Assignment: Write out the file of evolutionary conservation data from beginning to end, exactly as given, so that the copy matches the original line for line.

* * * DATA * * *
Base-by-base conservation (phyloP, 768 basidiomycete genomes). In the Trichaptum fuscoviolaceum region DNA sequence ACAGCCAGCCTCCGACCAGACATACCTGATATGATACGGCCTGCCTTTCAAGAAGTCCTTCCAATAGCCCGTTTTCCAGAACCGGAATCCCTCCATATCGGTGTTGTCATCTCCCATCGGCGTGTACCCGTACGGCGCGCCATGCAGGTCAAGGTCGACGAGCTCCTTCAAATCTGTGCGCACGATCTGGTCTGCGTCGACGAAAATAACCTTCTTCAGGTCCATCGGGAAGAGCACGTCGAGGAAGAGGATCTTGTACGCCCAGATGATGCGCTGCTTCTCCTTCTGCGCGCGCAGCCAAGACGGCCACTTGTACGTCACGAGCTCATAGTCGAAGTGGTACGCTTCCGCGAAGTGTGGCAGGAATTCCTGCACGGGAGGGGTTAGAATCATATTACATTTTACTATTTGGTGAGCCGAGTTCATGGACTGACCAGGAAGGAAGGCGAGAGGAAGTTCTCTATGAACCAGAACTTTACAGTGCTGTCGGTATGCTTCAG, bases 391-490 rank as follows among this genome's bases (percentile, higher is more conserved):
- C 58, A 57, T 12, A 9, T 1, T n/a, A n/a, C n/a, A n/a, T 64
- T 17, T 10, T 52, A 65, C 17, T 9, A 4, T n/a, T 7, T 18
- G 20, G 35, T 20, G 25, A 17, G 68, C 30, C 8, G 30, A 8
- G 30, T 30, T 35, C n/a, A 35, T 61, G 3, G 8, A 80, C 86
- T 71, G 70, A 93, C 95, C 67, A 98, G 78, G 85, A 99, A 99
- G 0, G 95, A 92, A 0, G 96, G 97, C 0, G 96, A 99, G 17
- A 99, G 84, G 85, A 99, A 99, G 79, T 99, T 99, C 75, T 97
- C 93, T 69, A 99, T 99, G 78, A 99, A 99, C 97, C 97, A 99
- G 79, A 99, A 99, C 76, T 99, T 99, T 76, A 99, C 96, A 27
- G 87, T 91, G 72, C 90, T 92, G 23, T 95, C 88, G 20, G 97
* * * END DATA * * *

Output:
Base-by-base conservation (phyloP, 768 basidiomycete genomes). In the Trichaptum fuscoviolaceum region DNA sequence ACAGCCAGCCTCCGACCAGACATACCTGATATGATACGGCCTGCCTTTCAAGAAGTCCTTCCAATAGCCCGTTTTCCAGAACCGGAATCCCTCCATATCGGTGTTGTCATCTCCCATCGGCGTGTACCCGTACGGCGCGCCATGCAGGTCAAGGTCGACGAGCTCCTTCAAATCTGTGCGCACGATCTGGTCTGCGTCGACGAAAATAACCTTCTTCAGGTCCATCGGGAAGAGCACGTCGAGGAAGAGGATCTTGTACGCCCAGATGATGCGCTGCTTCTCCTTCTGCGCGCGCAGCCAAGACGGCCACTTGTACGTCACGAGCTCATAGTCGAAGTGGTACGCTTCCGCGAAGTGTGGCAGGAATTCCTGCACGGGAGGGGTTAGAATCATATTACATTTTACTATTTGGTGAGCCGAGTTCATGGACTGACCAGGAAGGAAGGCGAGAGGAAGTTCTCTATGAACCAGAACTTTACAGTGCTGTCGGTATGCTTCAG, bases 391-490 rank as follows among this genome's bases (percentile, higher is more conserved):
- C 58, A 57, T 12, A 9, T 1, T n/a, A n/a, C n/a, A n/a, T 64
- T 17, T 10, T 52, A 65, C 17, T 9, A 4, T n/a, T 7, T 18
- G 20, G 35, T 20, G 25, A 17, G 68, C 30, C 8, G 30, A 8
- G 30, T 30, T 35, C n/a, A 35, T 61, G 3, G 8, A 80, C 86
- T 71, G 70, A 93, C 95, C 67, A 98, G 78, G 85, A 99, A 99
- G 0, G 95, A 92, A 0, G 96, G 97, C 0, G 96, A 99, G 17
- A 99, G 84, G 85, A 99, A 99, G 79, T 99, T 99, C 75, T 97
- C 93, T 69, A 99, T 99, G 78, A 99, A 99, C 97, C 97, A 99
- G 79, A 99, A 99, C 76, T 99, T 99, T 76, A 99, C 96, A 27
- G 87, T 91, G 72, C 90, T 92, G 23, T 95, C 88, G 20, G 97